Class and Faculty Blogs

  • Some faculty use a class blog as the glue to hold longer conversations over time and to link the events and topics in a course.  A course blog can be a gathering place for discussion wraps, for interesting ideas, current events, resources, and alternative assignments. Stephen Downes and George Siemens taught an online course — Connectivism and Connective Knowledge — in late 2008 with 25 for-credit students and many others who participated out of personal or professional interest. The tool that Downes and Siemens used was a wiki for the whole class communication with an embedded blog in which they laid out the weekly rhythm for the course, readings and resources, and ongoing updates.  You can take a look at the course wiki/blog here.
  • Faculty and other authors have found a blog can be used effectively for an ongoing continuous conversation about resources, readings, etc.   In an online class, some faculty use a blog to capture answers to questions, to modify and update assignments, etc. A faculty blog used as an ongoing updating place can not only make your course more effective, it will also save you time in that you will not have to respond to the same questions over and over again. Take a look at the course blog by Jeffrey McCracken of the digital history project above.

 Author Blogs

  • An interesting example of an author blog is the Nicholas Carr’s personal blog — Rough Type.  Carr authored a challenging article called “Is Google Making Us Stupid?“ in the July/August 2008 issue of Atlantic Monthly and used his personal blog space to openly respond to the many reader questions and inquiries. Carr is also known as the author of a 2008 book, called The Big Switch: Rewiring the World from Edison to Google.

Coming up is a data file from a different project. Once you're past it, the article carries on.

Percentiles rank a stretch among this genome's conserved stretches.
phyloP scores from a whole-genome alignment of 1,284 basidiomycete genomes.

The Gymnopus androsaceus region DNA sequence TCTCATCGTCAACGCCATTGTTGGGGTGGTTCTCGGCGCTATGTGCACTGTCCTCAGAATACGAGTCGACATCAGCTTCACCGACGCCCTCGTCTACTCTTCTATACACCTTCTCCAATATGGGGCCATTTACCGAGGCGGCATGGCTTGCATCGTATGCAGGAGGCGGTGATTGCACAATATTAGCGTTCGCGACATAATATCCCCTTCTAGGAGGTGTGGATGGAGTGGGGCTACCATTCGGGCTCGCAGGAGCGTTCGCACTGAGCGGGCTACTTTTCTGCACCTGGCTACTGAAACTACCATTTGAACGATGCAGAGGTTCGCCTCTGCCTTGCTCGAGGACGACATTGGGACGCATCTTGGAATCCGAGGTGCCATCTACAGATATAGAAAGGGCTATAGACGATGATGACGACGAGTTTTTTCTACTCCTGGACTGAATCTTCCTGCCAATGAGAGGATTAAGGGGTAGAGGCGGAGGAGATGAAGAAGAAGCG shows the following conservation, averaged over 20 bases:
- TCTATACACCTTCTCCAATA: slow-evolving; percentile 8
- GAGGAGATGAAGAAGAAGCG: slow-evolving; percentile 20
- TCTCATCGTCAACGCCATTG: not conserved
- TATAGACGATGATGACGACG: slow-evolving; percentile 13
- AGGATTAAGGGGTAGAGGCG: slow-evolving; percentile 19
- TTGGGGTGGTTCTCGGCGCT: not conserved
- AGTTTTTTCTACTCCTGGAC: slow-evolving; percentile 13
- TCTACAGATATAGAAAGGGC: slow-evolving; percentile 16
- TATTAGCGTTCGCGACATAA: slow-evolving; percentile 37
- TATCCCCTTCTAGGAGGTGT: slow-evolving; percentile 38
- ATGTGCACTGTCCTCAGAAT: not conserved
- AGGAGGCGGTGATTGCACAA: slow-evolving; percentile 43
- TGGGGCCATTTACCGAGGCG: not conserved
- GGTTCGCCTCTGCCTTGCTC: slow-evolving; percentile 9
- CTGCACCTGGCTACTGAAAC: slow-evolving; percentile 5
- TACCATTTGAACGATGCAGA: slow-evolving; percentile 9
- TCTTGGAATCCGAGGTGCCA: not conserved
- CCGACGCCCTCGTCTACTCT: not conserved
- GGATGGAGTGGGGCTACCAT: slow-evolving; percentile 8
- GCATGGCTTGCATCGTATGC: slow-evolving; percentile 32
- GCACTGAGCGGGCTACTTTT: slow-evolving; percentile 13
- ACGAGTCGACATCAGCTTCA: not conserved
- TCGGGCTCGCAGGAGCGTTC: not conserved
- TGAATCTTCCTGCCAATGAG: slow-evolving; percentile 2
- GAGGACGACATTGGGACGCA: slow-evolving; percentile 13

Did you notice how the initial idea of a blog as a personal journal space is rapidly morphing into a space for thinking out loud, for answering questions, for sharing open collaborative communication?  With this kind of tool, many types of teaching and learning are possible.

Personal Project Plan for Getting Started with Blogging 

Here is the personal project plan that you can use to get started with blogging.  Obviously you will want to adapt this plan to your particular teaching and learning preferences. There are two major steps: (1) Completing a self-certification or online tutorial; and (2) setting up and trying the blog in your course. You may want to print this out and check off the steps as you go!  Note:  If you teach at Duquesne University in Pittsburgh and prefer to do a face-to-face seminar, check out the days/times of the blogging events at Teaching and Learning with Blogs/Journaling.

Phase 1: Completing the Self-certification Tutorial  (Note:  This is specific for Duquesne faculty.)

Step 1: (About 30 to 50 minutes with Internet access; have a beverage and paper or digital notepad ready for your comfort.) Go to the SLPA Faculty Webinars in the ‘Courses and Communities’ section of Blackboard and view the archive from the webinar.

Step 2: (5 to 10 minutes) Send an email to Ruth Newberry and request access to the self-certification tutorial for blogs.

Step 3:  (5 to 15 minutes) Review email back from Ruth Newberry and check access and process.  Print out the PDF file for the tutorial.

Step 4:  (30 to 60 minutes) Complete the student experience section of the blog tutorial.

Step 5: (25 to 35 minutes) Complete the instructor experience section of the tutorial.

Step 6: (5 to 10 minutes) Request that the blog tool is made available for your course.

Step 8: (5 to 10 minutes) Go to your course site and check that you can create blogs for your course.

Note:  More info on the tutorial is in the last section of this tip.

Phase 2: Piloting a Blog in Your Course

Step 1: (10 to 30 minutes) Review the possible ways of using a blog for the first time from the examples above and select one goal or purpose to pilot. You may decide to create a faculty blog or create a class blog or you may decide to create a blog for each student.